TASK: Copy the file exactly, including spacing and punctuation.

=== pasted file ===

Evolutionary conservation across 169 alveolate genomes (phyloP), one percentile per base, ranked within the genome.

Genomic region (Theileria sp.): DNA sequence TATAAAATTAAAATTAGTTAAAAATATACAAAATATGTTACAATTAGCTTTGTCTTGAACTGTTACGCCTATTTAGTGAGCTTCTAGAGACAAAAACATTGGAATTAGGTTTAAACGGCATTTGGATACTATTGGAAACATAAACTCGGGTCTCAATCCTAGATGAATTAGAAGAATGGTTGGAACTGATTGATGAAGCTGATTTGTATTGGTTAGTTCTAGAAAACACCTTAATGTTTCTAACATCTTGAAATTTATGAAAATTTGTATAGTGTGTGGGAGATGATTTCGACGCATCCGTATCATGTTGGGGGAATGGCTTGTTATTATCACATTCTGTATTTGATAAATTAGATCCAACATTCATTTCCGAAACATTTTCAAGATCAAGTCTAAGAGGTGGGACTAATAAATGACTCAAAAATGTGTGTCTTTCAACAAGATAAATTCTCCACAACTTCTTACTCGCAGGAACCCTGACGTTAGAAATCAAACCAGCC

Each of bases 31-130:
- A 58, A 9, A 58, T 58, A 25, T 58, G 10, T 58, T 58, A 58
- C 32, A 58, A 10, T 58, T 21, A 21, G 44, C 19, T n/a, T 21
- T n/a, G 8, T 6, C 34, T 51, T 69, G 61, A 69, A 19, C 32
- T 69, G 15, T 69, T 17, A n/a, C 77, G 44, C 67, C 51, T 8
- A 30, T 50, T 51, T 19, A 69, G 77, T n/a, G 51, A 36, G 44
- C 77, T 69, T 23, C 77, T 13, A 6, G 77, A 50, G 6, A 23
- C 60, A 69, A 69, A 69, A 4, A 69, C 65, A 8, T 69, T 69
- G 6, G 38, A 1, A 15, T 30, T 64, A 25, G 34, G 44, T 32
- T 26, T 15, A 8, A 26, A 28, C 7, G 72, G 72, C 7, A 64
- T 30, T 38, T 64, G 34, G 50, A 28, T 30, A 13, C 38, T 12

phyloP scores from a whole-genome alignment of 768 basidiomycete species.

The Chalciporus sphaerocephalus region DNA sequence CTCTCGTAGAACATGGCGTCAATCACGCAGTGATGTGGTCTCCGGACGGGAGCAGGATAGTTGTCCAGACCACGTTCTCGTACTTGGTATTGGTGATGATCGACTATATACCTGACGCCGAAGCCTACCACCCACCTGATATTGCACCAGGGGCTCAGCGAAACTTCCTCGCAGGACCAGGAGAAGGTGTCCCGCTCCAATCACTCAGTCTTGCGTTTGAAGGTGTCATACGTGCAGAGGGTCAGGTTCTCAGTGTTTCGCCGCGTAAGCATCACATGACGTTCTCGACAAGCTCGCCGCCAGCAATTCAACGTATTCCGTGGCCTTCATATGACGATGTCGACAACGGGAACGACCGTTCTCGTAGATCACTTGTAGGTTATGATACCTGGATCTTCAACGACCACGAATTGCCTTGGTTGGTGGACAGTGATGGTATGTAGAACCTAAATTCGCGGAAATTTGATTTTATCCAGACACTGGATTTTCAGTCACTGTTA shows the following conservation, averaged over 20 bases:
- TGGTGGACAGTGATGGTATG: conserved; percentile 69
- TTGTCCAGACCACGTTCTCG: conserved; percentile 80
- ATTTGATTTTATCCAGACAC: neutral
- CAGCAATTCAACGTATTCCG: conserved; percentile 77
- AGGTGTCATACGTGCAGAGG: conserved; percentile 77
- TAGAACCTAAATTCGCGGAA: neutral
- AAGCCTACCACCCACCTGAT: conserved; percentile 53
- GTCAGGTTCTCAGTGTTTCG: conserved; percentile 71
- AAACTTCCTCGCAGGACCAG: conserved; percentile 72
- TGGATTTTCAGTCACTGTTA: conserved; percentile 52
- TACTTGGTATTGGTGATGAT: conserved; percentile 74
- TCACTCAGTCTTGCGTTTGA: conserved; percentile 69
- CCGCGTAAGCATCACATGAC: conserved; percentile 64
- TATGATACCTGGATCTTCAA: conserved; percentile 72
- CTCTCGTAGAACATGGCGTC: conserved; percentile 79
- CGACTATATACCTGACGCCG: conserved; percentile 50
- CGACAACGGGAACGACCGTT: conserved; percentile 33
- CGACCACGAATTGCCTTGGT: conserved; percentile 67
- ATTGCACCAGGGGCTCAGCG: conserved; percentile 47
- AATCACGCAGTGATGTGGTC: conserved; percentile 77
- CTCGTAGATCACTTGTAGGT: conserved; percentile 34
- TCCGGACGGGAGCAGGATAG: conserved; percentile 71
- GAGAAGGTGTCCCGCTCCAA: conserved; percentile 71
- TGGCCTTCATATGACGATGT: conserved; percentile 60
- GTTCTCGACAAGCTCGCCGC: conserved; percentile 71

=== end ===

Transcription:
Evolutionary conservation across 169 alveolate genomes (phyloP), one percentile per base, ranked within the genome.

Genomic region (Theileria sp.): DNA sequence TATAAAATTAAAATTAGTTAAAAATATACAAAATATGTTACAATTAGCTTTGTCTTGAACTGTTACGCCTATTTAGTGAGCTTCTAGAGACAAAAACATTGGAATTAGGTTTAAACGGCATTTGGATACTATTGGAAACATAAACTCGGGTCTCAATCCTAGATGAATTAGAAGAATGGTTGGAACTGATTGATGAAGCTGATTTGTATTGGTTAGTTCTAGAAAACACCTTAATGTTTCTAACATCTTGAAATTTATGAAAATTTGTATAGTGTGTGGGAGATGATTTCGACGCATCCGTATCATGTTGGGGGAATGGCTTGTTATTATCACATTCTGTATTTGATAAATTAGATCCAACATTCATTTCCGAAACATTTTCAAGATCAAGTCTAAGAGGTGGGACTAATAAATGACTCAAAAATGTGTGTCTTTCAACAAGATAAATTCTCCACAACTTCTTACTCGCAGGAACCCTGACGTTAGAAATCAAACCAGCC

Each of bases 31-130:
- A 58, A 9, A 58, T 58, A 25, T 58, G 10, T 58, T 58, A 58
- C 32, A 58, A 10, T 58, T 21, A 21, G 44, C 19, T n/a, T 21
- T n/a, G 8, T 6, C 34, T 51, T 69, G 61, A 69, A 19, C 32
- T 69, G 15, T 69, T 17, A n/a, C 77, G 44, C 67, C 51, T 8
- A 30, T 50, T 51, T 19, A 69, G 77, T n/a, G 51, A 36, G 44
- C 77, T 69, T 23, C 77, T 13, A 6, G 77, A 50, G 6, A 23
- C 60, A 69, A 69, A 69, A 4, A 69, C 65, A 8, T 69, T 69
- G 6, G 38, A 1, A 15, T 30, T 64, A 25, G 34, G 44, T 32
- T 26, T 15, A 8, A 26, A 28, C 7, G 72, G 72, C 7, A 64
- T 30, T 38, T 64, G 34, G 50, A 28, T 30, A 13, C 38, T 12

phyloP scores from a whole-genome alignment of 768 basidiomycete species.

The Chalciporus sphaerocephalus region DNA sequence CTCTCGTAGAACATGGCGTCAATCACGCAGTGATGTGGTCTCCGGACGGGAGCAGGATAGTTGTCCAGACCACGTTCTCGTACTTGGTATTGGTGATGATCGACTATATACCTGACGCCGAAGCCTACCACCCACCTGATATTGCACCAGGGGCTCAGCGAAACTTCCTCGCAGGACCAGGAGAAGGTGTCCCGCTCCAATCACTCAGTCTTGCGTTTGAAGGTGTCATACGTGCAGAGGGTCAGGTTCTCAGTGTTTCGCCGCGTAAGCATCACATGACGTTCTCGACAAGCTCGCCGCCAGCAATTCAACGTATTCCGTGGCCTTCATATGACGATGTCGACAACGGGAACGACCGTTCTCGTAGATCACTTGTAGGTTATGATACCTGGATCTTCAACGACCACGAATTGCCTTGGTTGGTGGACAGTGATGGTATGTAGAACCTAAATTCGCGGAAATTTGATTTTATCCAGACACTGGATTTTCAGTCACTGTTA shows the following conservation, averaged over 20 bases:
- TGGTGGACAGTGATGGTATG: conserved; percentile 69
- TTGTCCAGACCACGTTCTCG: conserved; percentile 80
- ATTTGATTTTATCCAGACAC: neutral
- CAGCAATTCAACGTATTCCG: conserved; percentile 77
- AGGTGTCATACGTGCAGAGG: conserved; percentile 77
- TAGAACCTAAATTCGCGGAA: neutral
- AAGCCTACCACCCACCTGAT: conserved; percentile 53
- GTCAGGTTCTCAGTGTTTCG: conserved; percentile 71
- AAACTTCCTCGCAGGACCAG: conserved; percentile 72
- TGGATTTTCAGTCACTGTTA: conserved; percentile 52
- TACTTGGTATTGGTGATGAT: conserved; percentile 74
- TCACTCAGTCTTGCGTTTGA: conserved; percentile 69
- CCGCGTAAGCATCACATGAC: conserved; percentile 64
- TATGATACCTGGATCTTCAA: conserved; percentile 72
- CTCTCGTAGAACATGGCGTC: conserved; percentile 79
- CGACTATATACCTGACGCCG: conserved; percentile 50
- CGACAACGGGAACGACCGTT: conserved; percentile 33
- CGACCACGAATTGCCTTGGT: conserved; percentile 67
- ATTGCACCAGGGGCTCAGCG: conserved; percentile 47
- AATCACGCAGTGATGTGGTC: conserved; percentile 77
- CTCGTAGATCACTTGTAGGT: conserved; percentile 34
- TCCGGACGGGAGCAGGATAG: conserved; percentile 71
- GAGAAGGTGTCCCGCTCCAA: conserved; percentile 71
- TGGCCTTCATATGACGATGT: conserved; percentile 60
- GTTCTCGACAAGCTCGCCGC: conserved; percentile 71